Industry should partner with bus co's over biofuel
"Oil industry should partner with bus companies over biofuel roll-out"
The upcoming regulations on biofuel sales are a prime opportunity for oil companies to partner with bus companies to introduce new fuels and infrastructure, says a local biofuel expert.
Elizabeth Yeaman of EECA says bus companies are unique within the transport industry as their fleet usually fills tanks at private depots rather than on the road.
This "boutique" environment gives control over supply and infrastructure, providing ideal conditions for trialling a new fuel energy source, Ms Yeaman says.
The Government is currently considering legislation that will mean all oil companies in New Zealand will have to start selling a minimum percentage of biofuels for transport under a Biofuel Sales Obligation (BSO). At present only Mobil and Gull sell biofuel blends at the pump to the general public.
The Biofuel Bill proposes biofuels must make up 0.5% of combined petrol and diesel sales and by 2012, the figure rises to 2.5%. It is up to the companies how they achieve these obligations.
Ms Yeaman, who was a guest speaker at the recent Bus and Coach Association annual conference and sparked robust debate, says bus transport is a "classic niche market".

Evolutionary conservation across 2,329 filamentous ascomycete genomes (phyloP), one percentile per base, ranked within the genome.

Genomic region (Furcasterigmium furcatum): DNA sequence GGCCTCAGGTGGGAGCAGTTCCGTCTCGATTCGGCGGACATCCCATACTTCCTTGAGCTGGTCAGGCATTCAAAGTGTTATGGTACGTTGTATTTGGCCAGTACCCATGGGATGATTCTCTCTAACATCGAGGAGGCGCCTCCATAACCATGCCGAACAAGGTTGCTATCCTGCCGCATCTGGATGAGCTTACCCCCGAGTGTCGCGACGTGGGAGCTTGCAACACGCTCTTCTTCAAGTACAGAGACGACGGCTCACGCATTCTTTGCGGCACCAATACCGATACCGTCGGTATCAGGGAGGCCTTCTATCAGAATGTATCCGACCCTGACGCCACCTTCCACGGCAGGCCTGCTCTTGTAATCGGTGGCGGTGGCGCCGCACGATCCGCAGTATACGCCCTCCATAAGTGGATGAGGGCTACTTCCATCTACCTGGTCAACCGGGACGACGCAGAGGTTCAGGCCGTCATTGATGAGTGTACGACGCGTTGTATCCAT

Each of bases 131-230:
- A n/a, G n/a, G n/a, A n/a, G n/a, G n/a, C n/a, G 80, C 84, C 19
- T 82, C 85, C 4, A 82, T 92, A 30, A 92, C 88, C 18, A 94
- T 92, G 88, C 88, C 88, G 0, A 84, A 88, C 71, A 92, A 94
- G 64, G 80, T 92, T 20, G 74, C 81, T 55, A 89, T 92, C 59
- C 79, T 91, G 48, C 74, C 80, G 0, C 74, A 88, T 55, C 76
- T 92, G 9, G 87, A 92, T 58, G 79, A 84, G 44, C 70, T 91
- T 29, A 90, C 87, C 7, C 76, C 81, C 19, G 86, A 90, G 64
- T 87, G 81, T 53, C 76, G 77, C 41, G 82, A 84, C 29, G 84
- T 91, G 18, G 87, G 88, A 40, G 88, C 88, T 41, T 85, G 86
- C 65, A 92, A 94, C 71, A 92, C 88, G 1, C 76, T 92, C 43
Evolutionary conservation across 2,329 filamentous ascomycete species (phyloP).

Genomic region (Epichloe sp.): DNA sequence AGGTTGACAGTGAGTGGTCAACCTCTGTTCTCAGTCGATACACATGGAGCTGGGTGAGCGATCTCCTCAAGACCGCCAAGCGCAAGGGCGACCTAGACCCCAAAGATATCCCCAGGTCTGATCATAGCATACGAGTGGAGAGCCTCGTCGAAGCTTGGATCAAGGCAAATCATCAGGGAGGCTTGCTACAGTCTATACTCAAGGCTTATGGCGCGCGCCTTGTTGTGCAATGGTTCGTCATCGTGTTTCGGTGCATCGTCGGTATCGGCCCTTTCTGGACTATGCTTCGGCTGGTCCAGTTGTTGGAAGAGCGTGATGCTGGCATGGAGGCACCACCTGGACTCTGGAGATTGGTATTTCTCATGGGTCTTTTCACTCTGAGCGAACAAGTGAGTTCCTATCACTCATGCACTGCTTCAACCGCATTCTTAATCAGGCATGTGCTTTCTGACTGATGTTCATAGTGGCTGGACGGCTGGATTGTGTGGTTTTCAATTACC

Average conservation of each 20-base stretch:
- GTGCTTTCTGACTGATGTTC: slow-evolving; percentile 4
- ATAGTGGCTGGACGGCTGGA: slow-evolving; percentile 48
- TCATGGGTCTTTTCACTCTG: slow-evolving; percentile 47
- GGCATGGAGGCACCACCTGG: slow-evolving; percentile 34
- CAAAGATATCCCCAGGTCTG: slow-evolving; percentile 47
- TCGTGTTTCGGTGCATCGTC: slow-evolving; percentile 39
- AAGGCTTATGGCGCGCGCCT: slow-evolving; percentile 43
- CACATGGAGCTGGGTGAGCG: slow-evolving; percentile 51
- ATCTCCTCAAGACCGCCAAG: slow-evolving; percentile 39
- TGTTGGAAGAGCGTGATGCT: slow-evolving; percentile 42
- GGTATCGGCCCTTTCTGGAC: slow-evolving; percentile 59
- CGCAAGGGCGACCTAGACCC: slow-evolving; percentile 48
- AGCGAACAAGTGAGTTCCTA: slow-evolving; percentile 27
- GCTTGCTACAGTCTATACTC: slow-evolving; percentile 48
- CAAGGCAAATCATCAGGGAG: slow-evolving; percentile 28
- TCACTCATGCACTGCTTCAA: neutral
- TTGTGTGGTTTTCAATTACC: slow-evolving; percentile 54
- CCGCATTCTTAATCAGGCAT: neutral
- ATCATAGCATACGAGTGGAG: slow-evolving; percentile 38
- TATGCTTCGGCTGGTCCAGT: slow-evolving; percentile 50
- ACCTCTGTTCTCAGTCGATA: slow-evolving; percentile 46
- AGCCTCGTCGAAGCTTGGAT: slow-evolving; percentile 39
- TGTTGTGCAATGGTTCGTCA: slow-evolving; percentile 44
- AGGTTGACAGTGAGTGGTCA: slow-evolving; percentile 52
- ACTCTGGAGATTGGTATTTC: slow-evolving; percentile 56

"It is the only road transport market in New Zealand that isn't reliant on petrol stations. This provides an opportunity for oil companies to do something different from other parts of the transport sector.
"The provision of biofuels also has a nice tie in with how the bus industry is promoting itself: sustainable transport and tourism."
*Case Study: Christchurch bus company biofuel trial*
Some New Zealand bus companies have previously embraced the use of biofuels but the lack of infrastructure and rising cost of some biofuels provided a barrier.
Brent Early, Managing Director of Christchurch-based Leopard Coachlines Ltd, trialled biofuel blends across his entire fleet of 100 buses for a year in a joint partnership with Environment Canterbury. This followed a six-month trial of two buses.
Mr Early says he was initially sceptical of whether his buses would perform as well on biofuels but encountered no problems with performance plus his modern fleet required no special modifications, apart from new filters at the pumps.
However, he did encounter prohibitive costs that led to Leopard going back to regular fuel except for two of its inner-city buses.
Mr Early began the trial by using recycled vegetable oil but supply proved too unreliable so he switched to tallow (animal fats) but that soon doubled in price to about $1,000 a tonne. The tallow was then supplemented with palm oil from Malaysia, a source Mr Early was not comfortable with due to the possibility of impacts on rainforests.
In addition to the difficulties in sourcing biofuel, Mr Early had to wear significant costs in storing, blending and heating the biofuel (tallow requires heating to avoid solidification).
"I basically had to fund a near fulltime position a very expensive overhead."
Mr Early said the infrastructure had to be put in place plus a reasonably-priced, sustainable and reliable source of biofuel made available before the industry could be expected to convert.